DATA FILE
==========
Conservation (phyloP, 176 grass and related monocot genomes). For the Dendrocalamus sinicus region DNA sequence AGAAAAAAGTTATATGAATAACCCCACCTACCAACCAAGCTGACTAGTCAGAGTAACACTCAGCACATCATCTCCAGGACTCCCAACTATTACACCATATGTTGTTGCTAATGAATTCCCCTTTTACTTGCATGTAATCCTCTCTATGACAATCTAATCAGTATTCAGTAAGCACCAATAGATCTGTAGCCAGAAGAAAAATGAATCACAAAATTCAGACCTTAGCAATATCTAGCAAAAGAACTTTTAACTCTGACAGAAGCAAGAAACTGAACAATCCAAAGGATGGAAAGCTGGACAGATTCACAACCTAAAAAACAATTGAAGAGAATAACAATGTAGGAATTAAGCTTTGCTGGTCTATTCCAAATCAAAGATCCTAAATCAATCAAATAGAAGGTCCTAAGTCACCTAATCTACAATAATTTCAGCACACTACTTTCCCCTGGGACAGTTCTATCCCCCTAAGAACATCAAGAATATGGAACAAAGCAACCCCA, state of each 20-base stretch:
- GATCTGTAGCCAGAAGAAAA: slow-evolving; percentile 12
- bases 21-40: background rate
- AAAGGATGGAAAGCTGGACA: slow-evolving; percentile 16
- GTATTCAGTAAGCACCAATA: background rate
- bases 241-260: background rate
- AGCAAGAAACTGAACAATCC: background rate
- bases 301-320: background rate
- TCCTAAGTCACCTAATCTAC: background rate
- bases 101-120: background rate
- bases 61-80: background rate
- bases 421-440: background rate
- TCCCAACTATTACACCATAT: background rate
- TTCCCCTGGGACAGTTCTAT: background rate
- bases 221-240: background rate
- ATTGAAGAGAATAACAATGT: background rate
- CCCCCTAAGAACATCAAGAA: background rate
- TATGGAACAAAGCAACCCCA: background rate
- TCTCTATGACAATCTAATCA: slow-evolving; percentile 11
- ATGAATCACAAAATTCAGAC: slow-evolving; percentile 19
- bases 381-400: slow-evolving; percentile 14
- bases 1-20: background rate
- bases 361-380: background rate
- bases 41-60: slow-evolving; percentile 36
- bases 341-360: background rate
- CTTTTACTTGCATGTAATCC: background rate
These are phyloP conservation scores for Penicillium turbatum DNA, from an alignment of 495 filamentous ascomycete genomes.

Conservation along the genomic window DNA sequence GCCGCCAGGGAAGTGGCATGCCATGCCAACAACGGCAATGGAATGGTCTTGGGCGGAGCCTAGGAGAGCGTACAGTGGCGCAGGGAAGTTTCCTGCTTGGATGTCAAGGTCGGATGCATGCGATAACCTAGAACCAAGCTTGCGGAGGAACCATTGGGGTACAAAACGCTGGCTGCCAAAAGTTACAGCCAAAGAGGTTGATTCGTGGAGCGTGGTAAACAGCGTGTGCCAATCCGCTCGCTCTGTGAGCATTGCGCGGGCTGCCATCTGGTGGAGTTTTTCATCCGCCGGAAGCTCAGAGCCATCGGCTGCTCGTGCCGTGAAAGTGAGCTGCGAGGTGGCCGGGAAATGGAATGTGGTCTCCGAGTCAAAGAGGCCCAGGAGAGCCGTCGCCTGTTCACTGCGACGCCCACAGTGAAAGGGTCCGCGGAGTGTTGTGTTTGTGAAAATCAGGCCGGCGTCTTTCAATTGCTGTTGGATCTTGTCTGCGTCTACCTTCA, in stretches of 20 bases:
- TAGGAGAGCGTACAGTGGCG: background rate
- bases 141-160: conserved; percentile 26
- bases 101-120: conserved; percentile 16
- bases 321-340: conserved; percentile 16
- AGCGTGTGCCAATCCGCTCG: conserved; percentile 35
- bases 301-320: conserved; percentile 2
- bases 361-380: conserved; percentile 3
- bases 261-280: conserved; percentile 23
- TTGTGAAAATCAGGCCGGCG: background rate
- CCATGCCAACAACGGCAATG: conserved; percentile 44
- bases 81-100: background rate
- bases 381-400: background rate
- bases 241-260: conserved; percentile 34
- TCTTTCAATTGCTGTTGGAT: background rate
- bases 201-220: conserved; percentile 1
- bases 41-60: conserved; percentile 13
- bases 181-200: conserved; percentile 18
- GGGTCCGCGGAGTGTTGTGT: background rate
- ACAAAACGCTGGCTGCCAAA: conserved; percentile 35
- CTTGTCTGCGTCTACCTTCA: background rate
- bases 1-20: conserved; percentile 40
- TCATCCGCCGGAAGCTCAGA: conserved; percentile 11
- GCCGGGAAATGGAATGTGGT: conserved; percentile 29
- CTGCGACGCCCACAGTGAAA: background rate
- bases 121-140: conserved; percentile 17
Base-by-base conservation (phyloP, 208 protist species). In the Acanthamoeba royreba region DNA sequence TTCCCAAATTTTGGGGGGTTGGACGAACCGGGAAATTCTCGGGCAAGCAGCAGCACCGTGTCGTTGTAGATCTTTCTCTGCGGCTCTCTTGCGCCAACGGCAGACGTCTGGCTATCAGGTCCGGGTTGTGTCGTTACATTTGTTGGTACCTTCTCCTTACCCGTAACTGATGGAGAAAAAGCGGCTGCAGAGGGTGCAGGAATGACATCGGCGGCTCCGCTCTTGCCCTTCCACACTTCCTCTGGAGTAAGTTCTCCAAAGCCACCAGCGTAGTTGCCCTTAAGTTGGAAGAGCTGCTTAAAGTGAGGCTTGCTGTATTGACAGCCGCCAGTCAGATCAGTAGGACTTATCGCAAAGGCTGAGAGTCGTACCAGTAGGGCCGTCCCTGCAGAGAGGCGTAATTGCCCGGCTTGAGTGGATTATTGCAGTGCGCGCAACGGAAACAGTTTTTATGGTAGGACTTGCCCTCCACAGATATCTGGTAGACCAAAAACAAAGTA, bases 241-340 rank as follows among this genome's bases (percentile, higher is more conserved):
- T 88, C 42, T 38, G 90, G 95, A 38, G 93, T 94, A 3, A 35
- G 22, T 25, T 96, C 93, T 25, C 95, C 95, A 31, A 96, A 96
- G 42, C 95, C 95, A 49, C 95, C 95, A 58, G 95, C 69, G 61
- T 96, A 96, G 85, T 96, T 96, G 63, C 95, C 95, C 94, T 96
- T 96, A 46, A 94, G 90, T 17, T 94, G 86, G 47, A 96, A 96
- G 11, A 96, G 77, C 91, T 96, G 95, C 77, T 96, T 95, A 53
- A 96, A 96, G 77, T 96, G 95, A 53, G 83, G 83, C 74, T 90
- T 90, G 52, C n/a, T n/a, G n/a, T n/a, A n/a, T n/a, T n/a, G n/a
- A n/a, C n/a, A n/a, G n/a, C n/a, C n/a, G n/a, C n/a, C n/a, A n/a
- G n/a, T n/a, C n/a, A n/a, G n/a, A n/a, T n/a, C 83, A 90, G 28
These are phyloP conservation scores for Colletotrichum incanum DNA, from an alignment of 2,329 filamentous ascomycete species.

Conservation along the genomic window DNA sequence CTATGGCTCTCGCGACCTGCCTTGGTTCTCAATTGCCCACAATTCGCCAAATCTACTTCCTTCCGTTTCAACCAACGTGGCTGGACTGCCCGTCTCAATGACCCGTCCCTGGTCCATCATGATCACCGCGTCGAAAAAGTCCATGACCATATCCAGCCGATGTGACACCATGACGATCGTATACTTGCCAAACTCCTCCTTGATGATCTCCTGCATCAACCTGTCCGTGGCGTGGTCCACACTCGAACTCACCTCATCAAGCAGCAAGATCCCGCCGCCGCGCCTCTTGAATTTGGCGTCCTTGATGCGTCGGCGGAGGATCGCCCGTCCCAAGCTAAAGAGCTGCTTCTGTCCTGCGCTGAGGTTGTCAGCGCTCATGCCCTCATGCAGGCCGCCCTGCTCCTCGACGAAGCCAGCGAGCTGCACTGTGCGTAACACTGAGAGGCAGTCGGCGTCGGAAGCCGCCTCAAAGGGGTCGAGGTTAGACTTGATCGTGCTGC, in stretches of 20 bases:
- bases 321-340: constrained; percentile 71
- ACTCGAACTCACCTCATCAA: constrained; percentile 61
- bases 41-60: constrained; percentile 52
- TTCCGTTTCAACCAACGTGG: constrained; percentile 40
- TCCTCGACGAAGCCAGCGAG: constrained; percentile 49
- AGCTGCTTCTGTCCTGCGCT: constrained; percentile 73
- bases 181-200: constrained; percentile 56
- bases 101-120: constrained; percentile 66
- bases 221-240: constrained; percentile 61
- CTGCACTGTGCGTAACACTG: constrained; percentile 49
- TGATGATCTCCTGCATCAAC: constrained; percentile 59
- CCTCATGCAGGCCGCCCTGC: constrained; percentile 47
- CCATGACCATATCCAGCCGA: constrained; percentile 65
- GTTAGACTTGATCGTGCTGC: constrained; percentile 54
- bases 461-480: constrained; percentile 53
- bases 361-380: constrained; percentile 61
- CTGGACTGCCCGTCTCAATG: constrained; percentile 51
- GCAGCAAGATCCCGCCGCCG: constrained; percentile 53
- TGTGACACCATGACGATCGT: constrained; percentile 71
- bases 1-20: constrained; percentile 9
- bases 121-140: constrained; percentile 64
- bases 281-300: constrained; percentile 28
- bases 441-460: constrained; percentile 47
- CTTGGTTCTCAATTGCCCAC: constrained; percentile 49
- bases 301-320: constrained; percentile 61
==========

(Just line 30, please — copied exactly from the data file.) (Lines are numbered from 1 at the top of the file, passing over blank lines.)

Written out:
- bases 141-160: conserved; percentile 26